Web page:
You may see your cat licking its paws or biting itself from time to time. Why do cats clean themselves? Grooming is a trademark feature of most cats that begins right after birth. mothers lick their kittens to clean them, induce urination and sucking, provide comfort, and strengthen their bond. At 4 weeks of age, kittens begin to groom themselves and soon after begin grooming their mother and littermates. this grooming and mutual grooming (known as grooming) continues into adulthood.
All the right parts
Cats are flexible, strategic, and well-equipped for grooming. Everything from the rough surface of a cat’s tongue to her sharp teeth, comb-like paws, and forepaws add up to a finely tuned grooming machine. A cat can even use her front paws to stimulate tiny oil glands on her head. The oil is a cat’s “perfume” and is spread all over the body.
Reading: Why do cats groom themselves
why do cats groom themselves?
Cats groom themselves not only to keep themselves clean, but also for other health reasons:
- to regulate body temperature
- to keep their coat clean and soft by distributing natural oils to the skin
- to stimulate circulation
- to cool down through the evaporation of saliva
- to eliminate parasites, infections and allergies
- to prevent hairballs (click here for more information on how to treat hairball problems in cats)
- displacement behavior – if your cat feels embarrassed, anxious, or like she’s in conflict, she can lick herself to calm down.
Does your cat seem to be licking, biting or nibbling at itself incessantly? keep in mind that most cats spend 30 to 50 percent of the day grooming themselves. But if you start noticing obsessive brushing, hair loss, or skin lesions, it may be time to visit the vet.
Compulsive grooming may be the result of a medical condition. it could indicate a neurological disorder, an infestation of fleas, parasites or a psychological disorder. stress often causes cats to develop compulsive disorders such as excessive brushing early in life. Events such as moving, home renovations, a new pet or family member, separation anxiety, and lack of stimulation can trigger these behaviors. And because grooming soothes and calms your cat, she’ll want to do it whenever she’s faced with a conflict. if the behavior is not addressed, it can result in self-inflicted injury. For example, psychogenic alopecia, or hair removal, is a common condition that includes thinning hair, baldness, and skin infections.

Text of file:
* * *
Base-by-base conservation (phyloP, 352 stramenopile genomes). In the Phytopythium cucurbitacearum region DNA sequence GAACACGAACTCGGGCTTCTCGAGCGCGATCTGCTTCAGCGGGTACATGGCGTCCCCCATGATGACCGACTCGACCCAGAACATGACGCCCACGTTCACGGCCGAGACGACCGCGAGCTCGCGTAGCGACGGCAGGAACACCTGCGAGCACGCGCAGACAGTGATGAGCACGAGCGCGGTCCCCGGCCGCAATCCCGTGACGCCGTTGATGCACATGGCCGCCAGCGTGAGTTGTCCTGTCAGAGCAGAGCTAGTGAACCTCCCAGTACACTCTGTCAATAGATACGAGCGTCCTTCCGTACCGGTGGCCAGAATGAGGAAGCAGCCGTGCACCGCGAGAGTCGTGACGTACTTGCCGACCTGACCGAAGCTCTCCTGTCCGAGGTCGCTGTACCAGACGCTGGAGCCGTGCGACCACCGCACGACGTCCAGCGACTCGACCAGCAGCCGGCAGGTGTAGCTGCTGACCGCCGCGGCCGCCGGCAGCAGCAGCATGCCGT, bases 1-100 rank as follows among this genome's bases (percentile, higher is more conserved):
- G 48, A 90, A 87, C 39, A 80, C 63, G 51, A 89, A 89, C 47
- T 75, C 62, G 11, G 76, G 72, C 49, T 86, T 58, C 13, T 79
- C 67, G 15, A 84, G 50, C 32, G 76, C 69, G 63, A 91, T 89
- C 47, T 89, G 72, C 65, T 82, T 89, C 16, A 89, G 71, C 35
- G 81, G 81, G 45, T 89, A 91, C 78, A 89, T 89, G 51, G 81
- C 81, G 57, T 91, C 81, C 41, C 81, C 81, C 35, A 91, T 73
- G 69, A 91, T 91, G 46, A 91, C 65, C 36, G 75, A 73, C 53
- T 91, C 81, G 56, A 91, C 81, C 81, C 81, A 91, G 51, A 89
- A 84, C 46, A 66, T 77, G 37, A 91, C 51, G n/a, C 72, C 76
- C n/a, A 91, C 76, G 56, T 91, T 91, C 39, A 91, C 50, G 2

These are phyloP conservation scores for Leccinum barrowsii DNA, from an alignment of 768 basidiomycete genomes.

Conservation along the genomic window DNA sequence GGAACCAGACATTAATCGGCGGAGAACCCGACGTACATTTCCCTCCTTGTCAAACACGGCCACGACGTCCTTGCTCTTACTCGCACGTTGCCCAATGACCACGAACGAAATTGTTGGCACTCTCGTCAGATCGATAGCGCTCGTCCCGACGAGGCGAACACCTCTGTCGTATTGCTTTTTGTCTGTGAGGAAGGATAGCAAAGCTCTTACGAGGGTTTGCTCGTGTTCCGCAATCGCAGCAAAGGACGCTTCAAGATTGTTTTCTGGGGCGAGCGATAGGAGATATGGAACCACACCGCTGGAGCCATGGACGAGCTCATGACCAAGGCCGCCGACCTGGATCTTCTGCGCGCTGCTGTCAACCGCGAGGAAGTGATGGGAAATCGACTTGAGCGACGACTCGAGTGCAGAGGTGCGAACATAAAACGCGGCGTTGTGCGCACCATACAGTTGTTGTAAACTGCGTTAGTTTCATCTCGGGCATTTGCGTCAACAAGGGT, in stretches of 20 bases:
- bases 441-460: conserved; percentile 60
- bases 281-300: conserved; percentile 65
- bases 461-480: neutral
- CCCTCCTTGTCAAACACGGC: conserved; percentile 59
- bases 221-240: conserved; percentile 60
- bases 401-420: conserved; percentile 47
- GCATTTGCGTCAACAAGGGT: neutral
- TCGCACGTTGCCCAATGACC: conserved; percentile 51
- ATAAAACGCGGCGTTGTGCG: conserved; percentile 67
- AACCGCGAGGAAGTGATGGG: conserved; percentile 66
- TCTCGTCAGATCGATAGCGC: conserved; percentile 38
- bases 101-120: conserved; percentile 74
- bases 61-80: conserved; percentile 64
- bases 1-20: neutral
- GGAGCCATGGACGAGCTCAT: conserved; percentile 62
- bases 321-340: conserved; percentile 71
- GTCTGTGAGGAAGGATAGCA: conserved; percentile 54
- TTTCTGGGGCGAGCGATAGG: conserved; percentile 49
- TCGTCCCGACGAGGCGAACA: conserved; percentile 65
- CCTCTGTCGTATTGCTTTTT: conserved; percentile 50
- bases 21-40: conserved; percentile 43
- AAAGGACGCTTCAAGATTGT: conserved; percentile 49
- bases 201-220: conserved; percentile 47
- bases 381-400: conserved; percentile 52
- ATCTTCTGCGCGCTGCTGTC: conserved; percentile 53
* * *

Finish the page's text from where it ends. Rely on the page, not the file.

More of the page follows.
Regular grooming will help your cat look good and feel good, but if she gets sick, she may stop grooming. this could be a sign of arthritis, pain, or dental problems. Cats that are separated from their mothers too soon may also not know how to groom themselves properly.
Watch for these warning signs of poor grooming:
- coarse or greasy hair
- small clumps of hair on body or tail
- stains on legs from urine or residue
- missing smelling
- food particles on the face or chest after meals
To encourage your cat to start brushing, start brushing daily. brushing stimulates skin and blood circulation, and rids you of fleas and ticks. when he starts to preen, try not to interrupt her. it’s important to your cat, so let her get the most out of it.